Final credits clearly state: "Filmed entirely on location in Kentucky and Tennessee." The IMDb locations page adds Virginia, but not Washington state where several outdoor scenes were set. "Entirely" is an overstatement here.
The doctor Loretta visits comments that he hasn't seen her since he vaccinated the kids in the family for the measles. The first measles vaccine wasn't licensed for use until 1963, long after the time of her visit to the doctor.
Early on in the film, railroad cars (coal hoppers) are shown. They have Southern Railway markings. In reality the Southern Railway did not operate in eastern KY at that time. They should have had Chesapeake & Ohio markings.
During the early Loretta Lynn Grand Ole Opry appearances, drums are readily seen and heard. Full drum kits were not allowed at the Opry until 1974 while these scenes in real life happened in the early-'60s, Lynn's first appearance being in 1962. The only exception to the no-drum-kit rule at the Opry prior to 1974 was for Bob Wills and his Texas Playboys in 1944.
When Loretta is promoting a single at a record store in Nashville in the early 1960s, a Chevy Monte Carlo, about a 1978 or 1979 model, is visible in the background. Late model cars are also seen at other points during the movie.
When Patsy brings out a box of her old maternity clothes to share with Loretta, a tag can be seen on the sleeve of a blouse. (Most likely the garment was purchased at a thrift store and the tag hadn't been removed for the film shoot.)
When Loretta and Patsy return to the parking lot after shopping, and after they drive off leaving Mooney behind, as he is walking through the lot you can see a 1965 Pontiac Tempest among the cars parked. Patsy died in 1963.
The modern "Ludwig" logo on her drummer's bass drum did not appear until many years later. Levon Helm, who played Loretta's father, might have noticed this, since he was the drummer for The Band, a successful rock group of the '60's and 70's, but he was not on set during the filming of Loretta's successful country music singing career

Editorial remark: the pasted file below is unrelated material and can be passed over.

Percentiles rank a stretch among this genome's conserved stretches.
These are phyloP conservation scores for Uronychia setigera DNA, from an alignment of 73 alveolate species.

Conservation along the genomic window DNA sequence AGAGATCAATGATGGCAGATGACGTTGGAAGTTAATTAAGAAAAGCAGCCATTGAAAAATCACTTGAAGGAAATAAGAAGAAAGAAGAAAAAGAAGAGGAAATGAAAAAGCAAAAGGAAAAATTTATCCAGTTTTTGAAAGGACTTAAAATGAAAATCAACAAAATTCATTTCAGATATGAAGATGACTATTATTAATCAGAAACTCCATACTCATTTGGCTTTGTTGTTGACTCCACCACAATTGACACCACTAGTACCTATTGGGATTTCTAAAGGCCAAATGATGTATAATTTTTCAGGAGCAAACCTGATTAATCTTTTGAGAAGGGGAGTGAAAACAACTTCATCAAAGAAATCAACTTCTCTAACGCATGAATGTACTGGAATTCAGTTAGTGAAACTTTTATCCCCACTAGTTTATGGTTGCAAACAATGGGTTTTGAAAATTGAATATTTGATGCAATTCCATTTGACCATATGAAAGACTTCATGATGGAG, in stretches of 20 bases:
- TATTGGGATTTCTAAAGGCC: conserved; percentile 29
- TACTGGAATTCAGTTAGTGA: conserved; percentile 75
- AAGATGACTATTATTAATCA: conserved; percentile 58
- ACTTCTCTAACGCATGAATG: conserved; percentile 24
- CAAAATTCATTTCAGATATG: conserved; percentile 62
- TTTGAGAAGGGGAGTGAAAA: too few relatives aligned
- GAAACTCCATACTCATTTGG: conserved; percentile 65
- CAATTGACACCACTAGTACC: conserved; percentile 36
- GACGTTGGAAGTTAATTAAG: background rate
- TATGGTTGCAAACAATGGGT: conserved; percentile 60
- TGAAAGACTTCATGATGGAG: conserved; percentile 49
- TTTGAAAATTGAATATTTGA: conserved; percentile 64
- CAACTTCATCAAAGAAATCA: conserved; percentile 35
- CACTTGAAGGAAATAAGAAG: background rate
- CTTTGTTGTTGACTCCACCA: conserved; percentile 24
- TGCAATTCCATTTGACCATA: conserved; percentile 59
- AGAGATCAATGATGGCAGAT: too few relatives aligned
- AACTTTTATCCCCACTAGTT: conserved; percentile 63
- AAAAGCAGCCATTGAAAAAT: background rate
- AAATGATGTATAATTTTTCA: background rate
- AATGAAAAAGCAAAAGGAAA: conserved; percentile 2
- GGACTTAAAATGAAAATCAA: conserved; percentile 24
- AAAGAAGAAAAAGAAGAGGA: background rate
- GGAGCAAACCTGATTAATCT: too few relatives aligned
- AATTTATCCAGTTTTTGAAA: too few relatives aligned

When Loretta comes home from her tour, her husband reveals a car their son Jack Benny had wrecked. It is a 1971 or 1972 Ford. The time is actually about 1969. The song "Coal Miner's Daughter" was released in 1970.
When Loretta is singing "There He Goes" with The Westerners, not only are the bass player's hands not moving, but he is portrayed playing an upright, or "double" bass. The sound being made, however, is clearly from a bass guitar, not an upright bass.
When Doo and Loretta are in the radio station, after the disc jockey said he had listened to the record, it shows Loretta picking up the envelope and handing it to Doo. He lifts the flap, the scene goes to the disc jockey and in the next scene it pans back to Doo opening the flap again, only this time it's licked and sealed with the metal clasp.
When "Doo" is taking Loretta's picture in their home he is using a pot lid to reflect light from a floor lamp. On several occasions both the camera and crew are visible in the reflection of the pot lid.
Prior to her first appearance at the Grand Ole Opry, Loretta is listening to Patsy Cline singing "Crazy", then after her debut she is summoned to Patsy's hospital room where she is told Patsy was injured in a automobile accident. In reality, Patsy recorded "Crazy" a few weeks *after* her accident. In an NPR interview in 2000 one of the studio musicians present that day remarked that Patsy had difficulty hitting the high notes in "Crazy" because she was still sore from her accident.